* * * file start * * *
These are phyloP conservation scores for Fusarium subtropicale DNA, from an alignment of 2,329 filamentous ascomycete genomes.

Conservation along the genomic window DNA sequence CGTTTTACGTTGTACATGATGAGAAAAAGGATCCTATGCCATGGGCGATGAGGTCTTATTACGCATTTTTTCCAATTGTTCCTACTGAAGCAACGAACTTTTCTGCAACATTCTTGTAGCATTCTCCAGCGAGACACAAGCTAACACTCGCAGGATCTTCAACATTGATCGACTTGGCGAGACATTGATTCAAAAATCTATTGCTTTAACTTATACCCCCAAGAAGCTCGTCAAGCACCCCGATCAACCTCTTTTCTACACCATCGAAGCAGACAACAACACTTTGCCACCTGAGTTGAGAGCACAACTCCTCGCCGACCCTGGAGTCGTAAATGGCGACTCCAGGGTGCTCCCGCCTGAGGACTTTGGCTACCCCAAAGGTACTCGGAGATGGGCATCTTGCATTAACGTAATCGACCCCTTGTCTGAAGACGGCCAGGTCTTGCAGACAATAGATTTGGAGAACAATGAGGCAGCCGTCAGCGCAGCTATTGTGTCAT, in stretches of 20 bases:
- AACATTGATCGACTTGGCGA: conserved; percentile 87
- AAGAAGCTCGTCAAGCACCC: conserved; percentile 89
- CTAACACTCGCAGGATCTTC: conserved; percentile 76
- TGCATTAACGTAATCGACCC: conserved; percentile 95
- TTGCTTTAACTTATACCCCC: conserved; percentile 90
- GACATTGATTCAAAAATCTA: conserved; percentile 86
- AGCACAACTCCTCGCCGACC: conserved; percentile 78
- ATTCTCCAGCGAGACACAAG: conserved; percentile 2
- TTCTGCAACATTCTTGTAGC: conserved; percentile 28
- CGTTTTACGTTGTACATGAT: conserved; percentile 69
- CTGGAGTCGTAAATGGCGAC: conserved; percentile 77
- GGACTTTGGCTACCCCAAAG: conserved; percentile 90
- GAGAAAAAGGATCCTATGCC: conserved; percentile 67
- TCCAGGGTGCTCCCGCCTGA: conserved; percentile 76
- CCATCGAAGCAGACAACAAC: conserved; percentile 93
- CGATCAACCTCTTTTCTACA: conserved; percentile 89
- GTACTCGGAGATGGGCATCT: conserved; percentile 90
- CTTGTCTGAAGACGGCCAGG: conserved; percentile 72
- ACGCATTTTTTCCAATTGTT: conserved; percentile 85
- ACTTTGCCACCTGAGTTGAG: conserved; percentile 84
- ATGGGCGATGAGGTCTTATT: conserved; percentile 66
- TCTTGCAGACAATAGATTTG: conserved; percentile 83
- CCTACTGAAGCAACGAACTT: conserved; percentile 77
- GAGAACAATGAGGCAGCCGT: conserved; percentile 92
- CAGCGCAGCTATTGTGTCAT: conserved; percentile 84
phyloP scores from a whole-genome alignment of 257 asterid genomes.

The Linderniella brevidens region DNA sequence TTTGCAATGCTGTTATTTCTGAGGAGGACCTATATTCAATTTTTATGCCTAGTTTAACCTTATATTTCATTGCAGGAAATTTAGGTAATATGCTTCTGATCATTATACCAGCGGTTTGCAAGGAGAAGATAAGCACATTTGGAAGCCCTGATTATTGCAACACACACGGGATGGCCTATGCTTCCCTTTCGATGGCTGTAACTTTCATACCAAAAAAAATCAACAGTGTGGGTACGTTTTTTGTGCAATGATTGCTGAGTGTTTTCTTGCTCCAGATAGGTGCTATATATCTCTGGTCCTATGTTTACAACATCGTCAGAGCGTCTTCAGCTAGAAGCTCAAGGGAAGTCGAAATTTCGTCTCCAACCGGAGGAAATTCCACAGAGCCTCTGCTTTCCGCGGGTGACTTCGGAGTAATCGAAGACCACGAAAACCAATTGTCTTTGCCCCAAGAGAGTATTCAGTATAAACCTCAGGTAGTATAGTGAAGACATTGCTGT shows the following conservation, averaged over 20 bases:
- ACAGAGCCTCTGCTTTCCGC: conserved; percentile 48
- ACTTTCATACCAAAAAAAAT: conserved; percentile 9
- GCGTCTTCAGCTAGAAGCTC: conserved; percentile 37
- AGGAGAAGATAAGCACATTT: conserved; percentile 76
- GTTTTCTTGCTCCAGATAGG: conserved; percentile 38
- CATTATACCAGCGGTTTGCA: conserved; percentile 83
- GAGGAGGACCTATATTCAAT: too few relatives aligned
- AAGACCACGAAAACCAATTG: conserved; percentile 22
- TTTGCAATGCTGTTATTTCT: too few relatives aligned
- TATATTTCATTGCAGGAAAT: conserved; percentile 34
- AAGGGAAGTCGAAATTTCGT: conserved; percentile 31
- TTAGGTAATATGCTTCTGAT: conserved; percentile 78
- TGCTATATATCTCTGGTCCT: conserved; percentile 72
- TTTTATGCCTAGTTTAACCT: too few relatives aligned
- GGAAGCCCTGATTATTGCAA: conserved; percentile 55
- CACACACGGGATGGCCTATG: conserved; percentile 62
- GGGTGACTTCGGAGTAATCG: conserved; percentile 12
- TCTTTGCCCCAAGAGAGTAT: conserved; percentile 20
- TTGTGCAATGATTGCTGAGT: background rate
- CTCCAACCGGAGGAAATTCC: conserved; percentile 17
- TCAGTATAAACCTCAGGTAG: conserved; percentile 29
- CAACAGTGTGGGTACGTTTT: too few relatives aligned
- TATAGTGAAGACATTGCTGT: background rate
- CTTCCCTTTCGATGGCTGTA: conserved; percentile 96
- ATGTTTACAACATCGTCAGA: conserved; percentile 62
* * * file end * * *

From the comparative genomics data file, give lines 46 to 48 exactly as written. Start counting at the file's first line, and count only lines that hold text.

- GGGTGACTTCGGAGTAATCG: conserved; percentile 12
- TCTTTGCCCCAAGAGAGTAT: conserved; percentile 20
- TTGTGCAATGATTGCTGAGT: background rate